Mixed Insurance Pro-Rata Contributory Pension To qualify you must be age 65 or 66 have started paying ins cons before age 55/56 have at least 520 contributions paid - (at least 260 must be full rate. The balance can be reduced rate). have paid reduced rate contributions have a yearly average no. of contributions paid or credited
Example Anne worked in a bank from 1975 to 1980 during which she accumulated 280 full-rate contributions. Later, she worked full-time in UL until she retired at age 65 in 2005 having accumulated 1,170 reduced rate contributions. In total, she has 1,450 contributions over 30 years (i.e to 2005). Will she qualify for a SW contributory pension?
Example contd. Step 1 (Calculate notional pension rate) 280 full-rate + 1,170 reduced rate = years If all her cons were full-rate, Anne would get max rate pension of EUR per week. This is known as her “notional” pension rate. Step 2 (Calculate her actual pension rate) EUR X 280 = (rounded to 44.50) 1450
Points to note about SW contributory pensions You do not have to give up work to get a pension - except at age 65 for State Pension (Transition). All pensions are taxable. You can get a SW contributory pension and an occupational pension at the same time (- however see rule on integration). You will only get one SW pension even if you satisfy the conditions for receipt of two or more pensions. You do not have to live in Ireland.
Important advice for Jobsharers An ins. con. is paid for each con. week or part of a con. week that you work. An ins. con. wk. begins on 1 January each year. (In 2011, it begins on Saturday and ends on a Friday). If you are working week on/week off in 2011, you would only get 26 cons instead of 52 cons. Solution: Examine and, if necessary, change your work pattern so that you work a portion of each and every contribution week.
Extra benefits payable with SW pension Living Alone Increase – EUR 7.70 pw Household Benefits (electricity/phone allowance, free TV licence) Over-80 allowance – EUR 10 pw Fuel Allowance ( means-tested ) Increase for qualified adult (means-tested) Increase for qualified child/ren
Please apply for your SW pension on time i.e. five months before you reach pension age or six months before pension age if you worked in a country covered by EC Regulations or in a country with which Ireland has a bilateral agreement on Social Security. Apply for pension on time
To obtain a copy of your social insurance contribution record, click on the link https://www.welfare.ie/EN/Secure/Pages/RequestAcopyOfYourSIContributionsRecord.aspx or write to Department of Social Protection, Client Eligibility Services, Inner Relief Road, Ardarvan, Buncrana, Co Donegal. (Tel: ) Please quote your PPS number and give some details of your employment history to date (e.g. names & addresses of employers, periods of employment).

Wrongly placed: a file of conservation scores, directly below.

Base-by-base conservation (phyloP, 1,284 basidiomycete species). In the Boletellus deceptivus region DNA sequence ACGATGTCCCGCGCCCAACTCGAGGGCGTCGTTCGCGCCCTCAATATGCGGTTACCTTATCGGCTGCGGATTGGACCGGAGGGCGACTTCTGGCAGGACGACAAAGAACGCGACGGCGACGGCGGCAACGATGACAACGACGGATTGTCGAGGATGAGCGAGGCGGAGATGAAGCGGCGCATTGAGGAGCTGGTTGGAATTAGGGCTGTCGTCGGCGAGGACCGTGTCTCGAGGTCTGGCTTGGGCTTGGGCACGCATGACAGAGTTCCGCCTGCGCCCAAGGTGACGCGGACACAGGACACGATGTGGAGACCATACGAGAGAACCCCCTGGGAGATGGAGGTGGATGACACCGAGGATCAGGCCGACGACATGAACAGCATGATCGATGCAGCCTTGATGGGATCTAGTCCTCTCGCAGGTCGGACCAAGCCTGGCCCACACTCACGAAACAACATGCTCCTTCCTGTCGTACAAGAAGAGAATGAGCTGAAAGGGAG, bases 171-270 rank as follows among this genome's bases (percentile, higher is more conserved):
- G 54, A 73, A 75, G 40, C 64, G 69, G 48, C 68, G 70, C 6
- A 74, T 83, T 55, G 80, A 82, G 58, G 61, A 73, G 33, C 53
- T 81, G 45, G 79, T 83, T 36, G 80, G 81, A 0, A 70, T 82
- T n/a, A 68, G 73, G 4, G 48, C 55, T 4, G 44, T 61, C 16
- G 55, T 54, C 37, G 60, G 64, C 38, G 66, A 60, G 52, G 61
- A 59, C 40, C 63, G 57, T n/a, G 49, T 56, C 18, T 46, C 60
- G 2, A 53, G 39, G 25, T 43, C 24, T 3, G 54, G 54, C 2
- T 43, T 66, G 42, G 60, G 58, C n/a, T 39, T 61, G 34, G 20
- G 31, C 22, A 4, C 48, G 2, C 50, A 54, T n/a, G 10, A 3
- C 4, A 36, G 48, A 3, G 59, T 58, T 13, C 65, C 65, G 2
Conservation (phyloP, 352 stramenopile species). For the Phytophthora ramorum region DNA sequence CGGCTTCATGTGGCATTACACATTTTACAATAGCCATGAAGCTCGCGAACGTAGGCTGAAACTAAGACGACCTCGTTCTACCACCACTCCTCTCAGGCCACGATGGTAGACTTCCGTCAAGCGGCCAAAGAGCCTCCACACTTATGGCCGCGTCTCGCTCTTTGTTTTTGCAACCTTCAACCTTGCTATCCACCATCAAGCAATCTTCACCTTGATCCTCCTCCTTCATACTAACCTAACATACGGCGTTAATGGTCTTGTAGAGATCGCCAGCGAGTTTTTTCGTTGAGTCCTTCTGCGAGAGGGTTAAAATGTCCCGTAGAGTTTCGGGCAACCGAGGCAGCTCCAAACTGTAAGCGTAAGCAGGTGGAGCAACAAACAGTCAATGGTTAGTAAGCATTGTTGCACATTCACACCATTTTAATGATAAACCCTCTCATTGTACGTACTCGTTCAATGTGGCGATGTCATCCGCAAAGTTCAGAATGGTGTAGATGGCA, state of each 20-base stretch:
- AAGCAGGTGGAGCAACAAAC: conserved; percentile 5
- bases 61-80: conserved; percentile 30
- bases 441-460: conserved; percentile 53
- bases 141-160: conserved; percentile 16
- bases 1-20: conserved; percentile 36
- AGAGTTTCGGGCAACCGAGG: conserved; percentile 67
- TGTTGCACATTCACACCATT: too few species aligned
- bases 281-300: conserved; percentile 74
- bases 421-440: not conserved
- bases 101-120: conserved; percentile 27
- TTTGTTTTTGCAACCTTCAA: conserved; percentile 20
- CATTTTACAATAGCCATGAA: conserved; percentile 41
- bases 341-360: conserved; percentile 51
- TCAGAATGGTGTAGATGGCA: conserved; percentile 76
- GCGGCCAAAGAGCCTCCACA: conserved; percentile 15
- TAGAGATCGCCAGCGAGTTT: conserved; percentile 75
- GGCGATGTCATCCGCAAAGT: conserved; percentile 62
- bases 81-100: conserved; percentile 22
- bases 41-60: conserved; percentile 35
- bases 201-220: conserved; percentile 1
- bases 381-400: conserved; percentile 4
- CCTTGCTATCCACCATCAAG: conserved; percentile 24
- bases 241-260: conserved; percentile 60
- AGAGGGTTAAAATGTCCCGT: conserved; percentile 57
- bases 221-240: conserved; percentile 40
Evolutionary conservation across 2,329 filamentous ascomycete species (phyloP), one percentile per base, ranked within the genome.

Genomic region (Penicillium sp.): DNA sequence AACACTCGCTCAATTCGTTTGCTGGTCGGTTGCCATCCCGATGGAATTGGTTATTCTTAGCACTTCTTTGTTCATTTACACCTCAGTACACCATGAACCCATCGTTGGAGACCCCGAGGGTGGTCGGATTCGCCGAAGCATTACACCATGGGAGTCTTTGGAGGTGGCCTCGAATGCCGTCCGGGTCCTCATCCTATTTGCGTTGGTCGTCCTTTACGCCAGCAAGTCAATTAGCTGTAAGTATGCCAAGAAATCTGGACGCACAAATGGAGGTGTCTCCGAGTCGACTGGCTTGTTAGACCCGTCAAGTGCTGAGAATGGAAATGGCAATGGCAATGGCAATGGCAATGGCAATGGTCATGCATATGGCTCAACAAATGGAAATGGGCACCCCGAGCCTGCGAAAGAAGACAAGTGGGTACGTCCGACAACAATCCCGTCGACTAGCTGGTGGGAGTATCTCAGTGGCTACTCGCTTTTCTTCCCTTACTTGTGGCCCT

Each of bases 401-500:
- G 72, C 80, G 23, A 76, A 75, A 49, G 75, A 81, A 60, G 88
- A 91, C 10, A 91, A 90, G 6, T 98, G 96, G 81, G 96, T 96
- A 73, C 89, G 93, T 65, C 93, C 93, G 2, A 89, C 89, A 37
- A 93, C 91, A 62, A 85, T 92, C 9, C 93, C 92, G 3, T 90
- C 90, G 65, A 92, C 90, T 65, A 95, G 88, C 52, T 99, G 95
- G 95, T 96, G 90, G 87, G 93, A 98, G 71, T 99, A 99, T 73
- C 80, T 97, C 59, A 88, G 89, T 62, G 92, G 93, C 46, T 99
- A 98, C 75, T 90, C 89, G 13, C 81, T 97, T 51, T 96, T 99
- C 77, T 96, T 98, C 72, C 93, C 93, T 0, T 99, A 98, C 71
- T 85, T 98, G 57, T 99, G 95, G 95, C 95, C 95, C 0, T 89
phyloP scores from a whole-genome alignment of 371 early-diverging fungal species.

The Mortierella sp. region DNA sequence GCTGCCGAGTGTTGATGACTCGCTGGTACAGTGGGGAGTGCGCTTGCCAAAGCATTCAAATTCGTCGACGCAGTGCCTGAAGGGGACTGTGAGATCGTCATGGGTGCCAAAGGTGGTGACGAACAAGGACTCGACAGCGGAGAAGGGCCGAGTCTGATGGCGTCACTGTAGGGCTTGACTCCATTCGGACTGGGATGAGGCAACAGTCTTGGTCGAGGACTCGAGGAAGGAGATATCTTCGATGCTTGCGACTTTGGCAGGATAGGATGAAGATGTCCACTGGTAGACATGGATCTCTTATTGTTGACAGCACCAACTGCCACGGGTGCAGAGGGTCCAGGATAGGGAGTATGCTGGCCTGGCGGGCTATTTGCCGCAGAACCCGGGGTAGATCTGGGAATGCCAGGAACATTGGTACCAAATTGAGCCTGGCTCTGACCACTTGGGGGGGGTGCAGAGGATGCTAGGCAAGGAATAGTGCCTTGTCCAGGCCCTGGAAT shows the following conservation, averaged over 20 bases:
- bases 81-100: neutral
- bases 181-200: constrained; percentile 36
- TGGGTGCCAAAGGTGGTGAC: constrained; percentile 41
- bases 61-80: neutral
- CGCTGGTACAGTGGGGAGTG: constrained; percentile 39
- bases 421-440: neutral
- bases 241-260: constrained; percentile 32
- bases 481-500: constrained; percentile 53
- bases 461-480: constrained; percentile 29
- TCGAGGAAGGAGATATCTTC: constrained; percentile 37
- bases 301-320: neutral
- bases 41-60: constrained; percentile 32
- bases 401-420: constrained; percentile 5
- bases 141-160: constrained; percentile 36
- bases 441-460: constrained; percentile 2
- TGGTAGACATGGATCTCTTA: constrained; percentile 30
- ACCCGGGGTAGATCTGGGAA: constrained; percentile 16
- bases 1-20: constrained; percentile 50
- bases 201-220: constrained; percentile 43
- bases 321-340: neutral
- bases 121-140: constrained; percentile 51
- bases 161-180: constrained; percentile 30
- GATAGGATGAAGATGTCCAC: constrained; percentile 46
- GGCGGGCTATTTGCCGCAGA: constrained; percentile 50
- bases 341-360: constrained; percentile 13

Integration If you qualify for a SW contributory pension and an occupational pension then depending upon the rules of your occupational pension scheme, your occupational pension may be adjusted to take account of your SW contributory pension. This is known as integration. Contact the Trustees of your occupational pension scheme for further details.
Proposed future changes to SW contributory pensions. 1.State pension age will increase to 66 in 2014, to 67 in 2021 and to 68 in 2028 – see leaflet. 2.State Pension (Transition) currently payable at age 65 will be removed in The State Pensions system will be simplified with a move to a total contributions approach in Yearly average system will continue to apply for people reaching pension age before The amount of pension payable will be directly proportional to the no. of years that a person has contributed. In its National Pensions Framework, the Government intends to make changes to future pension entitlement, including the following;
National Pensions Framework Proposed future changes to social welfare pensions 6.30 years contributions will be needed to get a max rate pension. 7.People will be able to make up contribution shortfalls. 8.People will be able to postpone receipt of State pension thereby giving them entitlement to an actuarially increased pension when they retire. 9.Homemakers’ disregards will be replaced with credits for new pensioners from Government will seek to keep the pension rate at 35% of average weekly earnings;
Social Welfare Publications State Pens. (Transit.) & State Pens. (Con.) SW 118 Social Welfare Rates of Payment 2007 (SW 19) Widow/er’s Contributory Pension (SW 25) Worksharing (SW 105) Living Alone Increase (SW 36) Carer’s Benefit (SW 49) Available from our website:
Publications of The Pensions Board Women and Pensions Integration - Brief Guide A Brief Guide to Annuities What are my Pension Options? What do you know about your Pension Scheme? What Happens to My Pension if I leave? Available from The Pensions Board, Verschoyle House, 28/30 Lower Mount Street, Dublin 2. (Tel: ) or
Still confused? Need more information? See our website Contact me at Address : Dept. Social & Family Affairs Government Buildings Cranmore Road, Sligo Tel: